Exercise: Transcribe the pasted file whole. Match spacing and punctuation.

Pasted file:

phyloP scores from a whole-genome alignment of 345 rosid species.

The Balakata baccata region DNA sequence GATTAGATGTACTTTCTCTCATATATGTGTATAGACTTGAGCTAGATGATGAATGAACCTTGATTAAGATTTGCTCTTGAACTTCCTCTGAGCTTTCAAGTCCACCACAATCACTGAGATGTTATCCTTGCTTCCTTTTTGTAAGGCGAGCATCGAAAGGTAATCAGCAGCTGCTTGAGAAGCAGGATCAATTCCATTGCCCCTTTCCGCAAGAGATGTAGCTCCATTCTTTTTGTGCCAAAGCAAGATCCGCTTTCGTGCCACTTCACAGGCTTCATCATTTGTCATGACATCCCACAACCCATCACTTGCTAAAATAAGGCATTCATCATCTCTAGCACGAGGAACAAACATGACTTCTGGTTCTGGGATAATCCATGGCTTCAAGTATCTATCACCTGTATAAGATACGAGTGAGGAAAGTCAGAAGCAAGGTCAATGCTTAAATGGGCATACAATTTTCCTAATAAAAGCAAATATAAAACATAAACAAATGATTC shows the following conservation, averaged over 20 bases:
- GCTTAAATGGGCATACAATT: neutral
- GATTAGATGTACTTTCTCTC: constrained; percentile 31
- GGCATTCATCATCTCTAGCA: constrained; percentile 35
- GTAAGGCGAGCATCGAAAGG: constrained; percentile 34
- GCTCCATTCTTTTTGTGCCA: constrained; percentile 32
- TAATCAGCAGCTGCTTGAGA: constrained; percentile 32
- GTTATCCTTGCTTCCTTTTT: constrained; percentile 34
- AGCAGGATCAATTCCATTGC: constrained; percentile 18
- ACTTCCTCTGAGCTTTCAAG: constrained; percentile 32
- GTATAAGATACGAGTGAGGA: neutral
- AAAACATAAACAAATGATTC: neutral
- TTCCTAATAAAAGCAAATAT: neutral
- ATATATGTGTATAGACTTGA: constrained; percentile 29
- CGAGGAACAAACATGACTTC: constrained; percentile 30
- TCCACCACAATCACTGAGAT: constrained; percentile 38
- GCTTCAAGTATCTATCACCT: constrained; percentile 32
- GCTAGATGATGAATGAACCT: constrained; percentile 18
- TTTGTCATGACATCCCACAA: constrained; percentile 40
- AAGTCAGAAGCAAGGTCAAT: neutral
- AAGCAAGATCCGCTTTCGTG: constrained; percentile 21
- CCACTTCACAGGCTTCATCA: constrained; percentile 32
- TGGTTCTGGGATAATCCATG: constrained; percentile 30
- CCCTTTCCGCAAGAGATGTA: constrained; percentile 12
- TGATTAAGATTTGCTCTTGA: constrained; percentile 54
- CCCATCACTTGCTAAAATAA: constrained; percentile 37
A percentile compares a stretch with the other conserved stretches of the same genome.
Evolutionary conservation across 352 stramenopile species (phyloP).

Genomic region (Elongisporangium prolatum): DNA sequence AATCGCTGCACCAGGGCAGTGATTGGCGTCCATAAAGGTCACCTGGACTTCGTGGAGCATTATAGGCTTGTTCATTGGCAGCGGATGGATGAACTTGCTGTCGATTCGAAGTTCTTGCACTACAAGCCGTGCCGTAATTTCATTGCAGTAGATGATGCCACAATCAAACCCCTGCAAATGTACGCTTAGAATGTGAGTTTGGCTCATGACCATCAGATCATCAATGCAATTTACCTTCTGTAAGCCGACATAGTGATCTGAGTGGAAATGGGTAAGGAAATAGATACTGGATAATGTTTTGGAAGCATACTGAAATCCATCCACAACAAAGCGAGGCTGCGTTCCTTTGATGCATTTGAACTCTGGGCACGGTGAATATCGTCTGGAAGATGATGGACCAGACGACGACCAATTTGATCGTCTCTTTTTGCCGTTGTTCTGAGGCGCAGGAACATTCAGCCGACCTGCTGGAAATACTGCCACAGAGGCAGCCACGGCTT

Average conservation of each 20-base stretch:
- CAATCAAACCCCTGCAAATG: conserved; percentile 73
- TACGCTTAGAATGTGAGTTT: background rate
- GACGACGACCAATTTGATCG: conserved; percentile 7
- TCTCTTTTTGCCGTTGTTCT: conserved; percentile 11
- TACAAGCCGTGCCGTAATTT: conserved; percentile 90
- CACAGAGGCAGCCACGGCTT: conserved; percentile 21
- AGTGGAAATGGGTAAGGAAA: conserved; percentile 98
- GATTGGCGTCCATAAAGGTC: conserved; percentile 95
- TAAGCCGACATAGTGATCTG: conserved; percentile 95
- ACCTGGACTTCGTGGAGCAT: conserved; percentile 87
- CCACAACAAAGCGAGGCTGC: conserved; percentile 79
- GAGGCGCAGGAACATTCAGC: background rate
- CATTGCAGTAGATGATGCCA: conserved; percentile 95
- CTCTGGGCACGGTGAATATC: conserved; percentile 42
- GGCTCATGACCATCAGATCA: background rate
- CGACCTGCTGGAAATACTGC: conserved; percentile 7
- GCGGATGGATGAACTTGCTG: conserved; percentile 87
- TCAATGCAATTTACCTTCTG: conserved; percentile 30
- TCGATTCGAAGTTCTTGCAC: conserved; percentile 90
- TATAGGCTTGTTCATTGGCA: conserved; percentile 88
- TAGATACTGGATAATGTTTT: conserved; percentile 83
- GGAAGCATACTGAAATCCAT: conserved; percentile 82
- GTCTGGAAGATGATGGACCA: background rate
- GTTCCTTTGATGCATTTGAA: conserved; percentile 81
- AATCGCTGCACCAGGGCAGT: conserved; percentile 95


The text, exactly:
phyloP scores from a whole-genome alignment of 345 rosid species.

The Balakata baccata region DNA sequence GATTAGATGTACTTTCTCTCATATATGTGTATAGACTTGAGCTAGATGATGAATGAACCTTGATTAAGATTTGCTCTTGAACTTCCTCTGAGCTTTCAAGTCCACCACAATCACTGAGATGTTATCCTTGCTTCCTTTTTGTAAGGCGAGCATCGAAAGGTAATCAGCAGCTGCTTGAGAAGCAGGATCAATTCCATTGCCCCTTTCCGCAAGAGATGTAGCTCCATTCTTTTTGTGCCAAAGCAAGATCCGCTTTCGTGCCACTTCACAGGCTTCATCATTTGTCATGACATCCCACAACCCATCACTTGCTAAAATAAGGCATTCATCATCTCTAGCACGAGGAACAAACATGACTTCTGGTTCTGGGATAATCCATGGCTTCAAGTATCTATCACCTGTATAAGATACGAGTGAGGAAAGTCAGAAGCAAGGTCAATGCTTAAATGGGCATACAATTTTCCTAATAAAAGCAAATATAAAACATAAACAAATGATTC shows the following conservation, averaged over 20 bases:
- GCTTAAATGGGCATACAATT: neutral
- GATTAGATGTACTTTCTCTC: constrained; percentile 31
- GGCATTCATCATCTCTAGCA: constrained; percentile 35
- GTAAGGCGAGCATCGAAAGG: constrained; percentile 34
- GCTCCATTCTTTTTGTGCCA: constrained; percentile 32
- TAATCAGCAGCTGCTTGAGA: constrained; percentile 32
- GTTATCCTTGCTTCCTTTTT: constrained; percentile 34
- AGCAGGATCAATTCCATTGC: constrained; percentile 18
- ACTTCCTCTGAGCTTTCAAG: constrained; percentile 32
- GTATAAGATACGAGTGAGGA: neutral
- AAAACATAAACAAATGATTC: neutral
- TTCCTAATAAAAGCAAATAT: neutral
- ATATATGTGTATAGACTTGA: constrained; percentile 29
- CGAGGAACAAACATGACTTC: constrained; percentile 30
- TCCACCACAATCACTGAGAT: constrained; percentile 38
- GCTTCAAGTATCTATCACCT: constrained; percentile 32
- GCTAGATGATGAATGAACCT: constrained; percentile 18
- TTTGTCATGACATCCCACAA: constrained; percentile 40
- AAGTCAGAAGCAAGGTCAAT: neutral
- AAGCAAGATCCGCTTTCGTG: constrained; percentile 21
- CCACTTCACAGGCTTCATCA: constrained; percentile 32
- TGGTTCTGGGATAATCCATG: constrained; percentile 30
- CCCTTTCCGCAAGAGATGTA: constrained; percentile 12
- TGATTAAGATTTGCTCTTGA: constrained; percentile 54
- CCCATCACTTGCTAAAATAA: constrained; percentile 37
A percentile compares a stretch with the other conserved stretches of the same genome.
Evolutionary conservation across 352 stramenopile species (phyloP).

Genomic region (Elongisporangium prolatum): DNA sequence AATCGCTGCACCAGGGCAGTGATTGGCGTCCATAAAGGTCACCTGGACTTCGTGGAGCATTATAGGCTTGTTCATTGGCAGCGGATGGATGAACTTGCTGTCGATTCGAAGTTCTTGCACTACAAGCCGTGCCGTAATTTCATTGCAGTAGATGATGCCACAATCAAACCCCTGCAAATGTACGCTTAGAATGTGAGTTTGGCTCATGACCATCAGATCATCAATGCAATTTACCTTCTGTAAGCCGACATAGTGATCTGAGTGGAAATGGGTAAGGAAATAGATACTGGATAATGTTTTGGAAGCATACTGAAATCCATCCACAACAAAGCGAGGCTGCGTTCCTTTGATGCATTTGAACTCTGGGCACGGTGAATATCGTCTGGAAGATGATGGACCAGACGACGACCAATTTGATCGTCTCTTTTTGCCGTTGTTCTGAGGCGCAGGAACATTCAGCCGACCTGCTGGAAATACTGCCACAGAGGCAGCCACGGCTT

Average conservation of each 20-base stretch:
- CAATCAAACCCCTGCAAATG: conserved; percentile 73
- TACGCTTAGAATGTGAGTTT: background rate
- GACGACGACCAATTTGATCG: conserved; percentile 7
- TCTCTTTTTGCCGTTGTTCT: conserved; percentile 11
- TACAAGCCGTGCCGTAATTT: conserved; percentile 90
- CACAGAGGCAGCCACGGCTT: conserved; percentile 21
- AGTGGAAATGGGTAAGGAAA: conserved; percentile 98
- GATTGGCGTCCATAAAGGTC: conserved; percentile 95
- TAAGCCGACATAGTGATCTG: conserved; percentile 95
- ACCTGGACTTCGTGGAGCAT: conserved; percentile 87
- CCACAACAAAGCGAGGCTGC: conserved; percentile 79
- GAGGCGCAGGAACATTCAGC: background rate
- CATTGCAGTAGATGATGCCA: conserved; percentile 95
- CTCTGGGCACGGTGAATATC: conserved; percentile 42
- GGCTCATGACCATCAGATCA: background rate
- CGACCTGCTGGAAATACTGC: conserved; percentile 7
- GCGGATGGATGAACTTGCTG: conserved; percentile 87
- TCAATGCAATTTACCTTCTG: conserved; percentile 30
- TCGATTCGAAGTTCTTGCAC: conserved; percentile 90
- TATAGGCTTGTTCATTGGCA: conserved; percentile 88
- TAGATACTGGATAATGTTTT: conserved; percentile 83
- GGAAGCATACTGAAATCCAT: conserved; percentile 82
- GTCTGGAAGATGATGGACCA: background rate
- GTTCCTTTGATGCATTTGAA: conserved; percentile 81
- AATCGCTGCACCAGGGCAGT: conserved; percentile 95